The strategic-merge type tries to “do the accurate thing” when merging the given spec with the current spec. More explicitly, it tries to merge both arrays and objects. For instance, specifying a patch that holds a single or new variable in a pod container specification results in that variable being included in the current variables, not overwriting them. Erasing an array element via a strategic merge patch is more difficult, which needs the usage of merge orders.
Like the strategic approach, the JSON merge patch method takes a partial Kubernetes specification as input and holds the merging objects. This way is quite dissimilar from the above-cited approach as it only supports replacing arrays. While using this approach, you need to stream full specifications for all of the containers; if you need to modify any container propertyOn on the CLI, you can choose JSON merge patch via kubectl patch.
On the other hand, the JSON patch method uses a JSON illustration of the variations you wish to make to a resource. JSON Patch is a more robust and efficient way to state the modifications that you want to make.
We need a Kubernetes cluster or a kubectl CLI configuration to interact with the cluster. If you do not have a cluster, then you need to generate one with the help of minikube. While working with Patch commands in Kubernetes, we need to install the minikube cluster on your system to run Kubernetes in Linux.
Kubectl Patch Command
Come let’s illustrate the working of patch commands with the help of kubectl commands or instructions.
From the app search bar, write “Terminal” or press the “Ctrl+Alt+T” keyboard keys simultaneously. Now write the “minikube start” command in the terminal and wait a while until it successfully gets started.
While working with patch commands, we first need to generate a deployment in Kubernetes. For this purpose, we use touch deployment.yaml command to create a file in Ubuntu 20.04, and the touch keyword is used to generate a file.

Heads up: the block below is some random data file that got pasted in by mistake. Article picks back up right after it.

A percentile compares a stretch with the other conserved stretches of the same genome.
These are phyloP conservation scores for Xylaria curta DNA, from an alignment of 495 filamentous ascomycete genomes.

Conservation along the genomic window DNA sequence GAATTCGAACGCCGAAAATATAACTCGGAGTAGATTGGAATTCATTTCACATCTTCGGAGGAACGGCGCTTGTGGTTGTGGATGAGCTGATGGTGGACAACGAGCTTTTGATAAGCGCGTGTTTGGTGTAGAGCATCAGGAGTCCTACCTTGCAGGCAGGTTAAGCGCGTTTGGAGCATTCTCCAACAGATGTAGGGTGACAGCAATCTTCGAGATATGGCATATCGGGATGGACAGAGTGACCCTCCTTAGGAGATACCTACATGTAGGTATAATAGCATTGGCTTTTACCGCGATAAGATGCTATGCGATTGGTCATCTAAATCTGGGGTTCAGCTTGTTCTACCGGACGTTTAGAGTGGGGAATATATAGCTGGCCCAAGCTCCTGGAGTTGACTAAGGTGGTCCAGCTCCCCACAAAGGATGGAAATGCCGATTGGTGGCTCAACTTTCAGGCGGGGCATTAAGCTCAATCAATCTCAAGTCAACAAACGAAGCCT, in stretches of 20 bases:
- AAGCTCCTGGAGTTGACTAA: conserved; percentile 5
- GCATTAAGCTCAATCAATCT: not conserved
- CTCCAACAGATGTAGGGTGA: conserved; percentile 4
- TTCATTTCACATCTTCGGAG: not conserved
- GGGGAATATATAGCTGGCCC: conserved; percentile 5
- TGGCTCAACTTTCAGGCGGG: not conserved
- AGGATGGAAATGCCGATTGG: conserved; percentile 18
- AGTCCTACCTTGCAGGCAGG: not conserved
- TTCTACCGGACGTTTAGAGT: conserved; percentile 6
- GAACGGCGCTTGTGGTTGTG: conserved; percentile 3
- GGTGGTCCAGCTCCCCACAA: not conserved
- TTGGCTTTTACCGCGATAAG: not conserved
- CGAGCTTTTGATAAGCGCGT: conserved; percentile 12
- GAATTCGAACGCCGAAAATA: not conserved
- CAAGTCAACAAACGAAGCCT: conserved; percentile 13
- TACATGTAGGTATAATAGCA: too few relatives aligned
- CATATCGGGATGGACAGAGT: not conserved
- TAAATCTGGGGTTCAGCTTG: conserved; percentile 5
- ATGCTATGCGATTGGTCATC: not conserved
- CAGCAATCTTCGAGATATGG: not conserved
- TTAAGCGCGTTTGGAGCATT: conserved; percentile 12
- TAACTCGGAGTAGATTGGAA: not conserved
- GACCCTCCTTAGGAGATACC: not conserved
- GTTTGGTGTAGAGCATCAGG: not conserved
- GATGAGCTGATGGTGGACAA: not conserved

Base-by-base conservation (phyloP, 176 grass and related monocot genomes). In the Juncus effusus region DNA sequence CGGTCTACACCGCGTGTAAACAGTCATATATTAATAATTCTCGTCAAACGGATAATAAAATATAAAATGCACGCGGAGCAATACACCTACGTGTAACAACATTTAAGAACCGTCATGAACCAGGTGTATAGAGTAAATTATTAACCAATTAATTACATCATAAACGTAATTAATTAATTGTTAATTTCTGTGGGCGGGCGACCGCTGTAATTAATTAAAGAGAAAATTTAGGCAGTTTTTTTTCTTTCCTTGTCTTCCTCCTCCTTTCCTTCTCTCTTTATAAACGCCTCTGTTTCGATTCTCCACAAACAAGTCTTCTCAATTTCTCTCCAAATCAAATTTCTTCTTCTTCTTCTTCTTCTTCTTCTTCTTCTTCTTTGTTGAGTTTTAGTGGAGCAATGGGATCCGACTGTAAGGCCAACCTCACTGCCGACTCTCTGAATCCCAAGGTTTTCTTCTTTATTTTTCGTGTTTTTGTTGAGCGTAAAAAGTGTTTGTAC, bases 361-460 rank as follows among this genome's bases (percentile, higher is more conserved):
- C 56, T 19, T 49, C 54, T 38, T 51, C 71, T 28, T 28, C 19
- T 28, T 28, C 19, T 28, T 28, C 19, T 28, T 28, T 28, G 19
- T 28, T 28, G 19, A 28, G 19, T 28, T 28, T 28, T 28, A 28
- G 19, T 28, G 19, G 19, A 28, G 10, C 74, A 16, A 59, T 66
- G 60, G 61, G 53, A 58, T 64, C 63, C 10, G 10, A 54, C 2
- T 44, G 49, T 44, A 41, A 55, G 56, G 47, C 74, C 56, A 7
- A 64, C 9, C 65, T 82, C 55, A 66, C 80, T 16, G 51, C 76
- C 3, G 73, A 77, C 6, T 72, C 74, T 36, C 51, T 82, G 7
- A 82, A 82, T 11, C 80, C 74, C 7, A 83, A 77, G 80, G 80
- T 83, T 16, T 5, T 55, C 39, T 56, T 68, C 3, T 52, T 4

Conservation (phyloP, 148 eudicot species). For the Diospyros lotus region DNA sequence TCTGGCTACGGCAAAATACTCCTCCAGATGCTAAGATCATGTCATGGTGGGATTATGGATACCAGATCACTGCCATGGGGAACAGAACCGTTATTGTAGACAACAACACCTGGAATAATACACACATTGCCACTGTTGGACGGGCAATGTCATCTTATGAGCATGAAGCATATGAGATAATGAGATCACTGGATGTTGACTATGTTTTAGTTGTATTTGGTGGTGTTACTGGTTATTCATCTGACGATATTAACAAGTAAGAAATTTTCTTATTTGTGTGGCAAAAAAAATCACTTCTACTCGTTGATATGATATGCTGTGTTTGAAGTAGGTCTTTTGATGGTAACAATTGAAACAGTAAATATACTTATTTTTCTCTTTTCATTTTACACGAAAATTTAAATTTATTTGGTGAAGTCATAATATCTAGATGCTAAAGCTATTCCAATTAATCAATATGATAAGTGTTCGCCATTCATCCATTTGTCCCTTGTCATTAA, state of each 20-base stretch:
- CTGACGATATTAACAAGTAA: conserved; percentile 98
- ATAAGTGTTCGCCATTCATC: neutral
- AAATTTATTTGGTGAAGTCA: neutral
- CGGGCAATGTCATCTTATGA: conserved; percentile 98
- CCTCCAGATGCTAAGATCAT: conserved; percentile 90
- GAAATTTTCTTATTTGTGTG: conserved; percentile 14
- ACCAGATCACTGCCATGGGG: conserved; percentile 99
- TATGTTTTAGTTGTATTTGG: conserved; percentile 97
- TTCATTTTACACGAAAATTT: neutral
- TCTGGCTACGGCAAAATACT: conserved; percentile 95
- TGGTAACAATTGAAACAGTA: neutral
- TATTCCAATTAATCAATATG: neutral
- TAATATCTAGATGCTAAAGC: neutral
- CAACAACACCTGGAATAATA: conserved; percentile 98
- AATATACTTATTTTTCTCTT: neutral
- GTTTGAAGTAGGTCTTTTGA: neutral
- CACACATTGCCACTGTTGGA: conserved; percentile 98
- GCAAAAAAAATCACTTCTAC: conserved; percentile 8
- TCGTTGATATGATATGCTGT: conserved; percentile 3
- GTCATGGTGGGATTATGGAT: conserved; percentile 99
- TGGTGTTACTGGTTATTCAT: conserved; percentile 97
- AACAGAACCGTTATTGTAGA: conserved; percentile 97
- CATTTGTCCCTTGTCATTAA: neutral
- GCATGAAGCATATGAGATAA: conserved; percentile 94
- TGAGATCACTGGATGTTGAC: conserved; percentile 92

Save and execute the kubectl command file. You will then view the file that is created successfully.
The below-mentioned deployment configuration file has two copies or replicas, and each copy is a Pod that contains one container.
To create the deployment, we use the ‘apply -f’ with the file name to successfully create the deployment.
To view the information or check Pods linked with your Deployment, we use the get pods command just like we did in the below screenshot:
After executing the above command, you will display the name, ready, status, restart, and age of all pods executing on your PC.
Keep in mind that the name specifies the currently running Pods. After a few minutes, you will then view that these Pods get ended and swapped by new ones.
At this stage, each Pod contains one Container that executes the Nginx image. Now, if you wish each Pod to hold two containers: one that executes Nginx and one that executes redis. For our below command, generate a patch file.
After executing this command, you can then view the patchfile with the “.yaml” extension.
After saving and opening the file, you can view that your “patchfile” contains the desired content.
Now our next focus is to patch the deployment. So, the below command is very helpful to patch deployment.
To display the patched deployment, you’ll need to execute the below command. The result shows that the PodSpec in the Deployment contains two Containers:
The below command shows whether the Pods are linked with your patched Deployment or not. In this output, the currently running Pods have changed names from the Pods that were executing earlier. The Deployment finished the previous Pods and created two other new Pods that conform with the updated Deployment specification.
So here in this article, we have elaborated the concept of patch command in Kubernetes. We used the kubectl patch to alter the live Deployment object configuration. I hope you can now apprehend the whole concept of the patch in Kubernetes.